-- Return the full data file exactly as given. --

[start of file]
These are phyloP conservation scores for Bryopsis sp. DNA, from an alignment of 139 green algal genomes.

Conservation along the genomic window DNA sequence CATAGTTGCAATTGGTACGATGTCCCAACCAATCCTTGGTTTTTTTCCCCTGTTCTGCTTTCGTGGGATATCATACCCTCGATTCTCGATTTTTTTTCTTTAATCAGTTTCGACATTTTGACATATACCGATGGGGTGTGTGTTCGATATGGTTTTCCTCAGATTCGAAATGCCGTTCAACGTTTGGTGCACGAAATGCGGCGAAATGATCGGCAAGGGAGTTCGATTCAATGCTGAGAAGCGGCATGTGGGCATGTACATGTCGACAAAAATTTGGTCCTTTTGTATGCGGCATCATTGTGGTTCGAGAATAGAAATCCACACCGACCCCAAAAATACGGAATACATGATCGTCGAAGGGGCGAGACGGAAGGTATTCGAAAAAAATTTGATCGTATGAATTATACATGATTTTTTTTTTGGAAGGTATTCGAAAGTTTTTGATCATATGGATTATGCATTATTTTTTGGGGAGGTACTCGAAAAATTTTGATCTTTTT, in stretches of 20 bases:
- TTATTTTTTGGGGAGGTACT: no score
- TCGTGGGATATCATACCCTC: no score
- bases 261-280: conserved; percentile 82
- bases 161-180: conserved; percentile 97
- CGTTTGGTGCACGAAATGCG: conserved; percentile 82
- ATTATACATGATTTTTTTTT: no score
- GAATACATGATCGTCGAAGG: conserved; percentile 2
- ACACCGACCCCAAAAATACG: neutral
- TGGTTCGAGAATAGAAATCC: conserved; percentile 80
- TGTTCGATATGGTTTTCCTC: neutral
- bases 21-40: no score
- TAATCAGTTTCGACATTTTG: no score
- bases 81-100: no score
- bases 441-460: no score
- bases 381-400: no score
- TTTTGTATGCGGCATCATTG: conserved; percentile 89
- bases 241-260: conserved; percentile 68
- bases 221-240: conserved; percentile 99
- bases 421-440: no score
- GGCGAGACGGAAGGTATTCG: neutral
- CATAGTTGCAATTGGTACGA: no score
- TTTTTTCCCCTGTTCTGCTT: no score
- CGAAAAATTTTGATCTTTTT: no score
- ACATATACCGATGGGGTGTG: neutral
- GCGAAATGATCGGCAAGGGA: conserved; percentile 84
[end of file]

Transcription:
These are phyloP conservation scores for Bryopsis sp. DNA, from an alignment of 139 green algal genomes.

Conservation along the genomic window DNA sequence CATAGTTGCAATTGGTACGATGTCCCAACCAATCCTTGGTTTTTTTCCCCTGTTCTGCTTTCGTGGGATATCATACCCTCGATTCTCGATTTTTTTTCTTTAATCAGTTTCGACATTTTGACATATACCGATGGGGTGTGTGTTCGATATGGTTTTCCTCAGATTCGAAATGCCGTTCAACGTTTGGTGCACGAAATGCGGCGAAATGATCGGCAAGGGAGTTCGATTCAATGCTGAGAAGCGGCATGTGGGCATGTACATGTCGACAAAAATTTGGTCCTTTTGTATGCGGCATCATTGTGGTTCGAGAATAGAAATCCACACCGACCCCAAAAATACGGAATACATGATCGTCGAAGGGGCGAGACGGAAGGTATTCGAAAAAAATTTGATCGTATGAATTATACATGATTTTTTTTTTGGAAGGTATTCGAAAGTTTTTGATCATATGGATTATGCATTATTTTTTGGGGAGGTACTCGAAAAATTTTGATCTTTTT, in stretches of 20 bases:
- TTATTTTTTGGGGAGGTACT: no score
- TCGTGGGATATCATACCCTC: no score
- bases 261-280: conserved; percentile 82
- bases 161-180: conserved; percentile 97
- CGTTTGGTGCACGAAATGCG: conserved; percentile 82
- ATTATACATGATTTTTTTTT: no score
- GAATACATGATCGTCGAAGG: conserved; percentile 2
- ACACCGACCCCAAAAATACG: neutral
- TGGTTCGAGAATAGAAATCC: conserved; percentile 80
- TGTTCGATATGGTTTTCCTC: neutral
- bases 21-40: no score
- TAATCAGTTTCGACATTTTG: no score
- bases 81-100: no score
- bases 441-460: no score
- bases 381-400: no score
- TTTTGTATGCGGCATCATTG: conserved; percentile 89
- bases 241-260: conserved; percentile 68
- bases 221-240: conserved; percentile 99
- bases 421-440: no score
- GGCGAGACGGAAGGTATTCG: neutral
- CATAGTTGCAATTGGTACGA: no score
- TTTTTTCCCCTGTTCTGCTT: no score
- CGAAAAATTTTGATCTTTTT: no score
- ACATATACCGATGGGGTGTG: neutral
- GCGAAATGATCGGCAAGGGA: conserved; percentile 84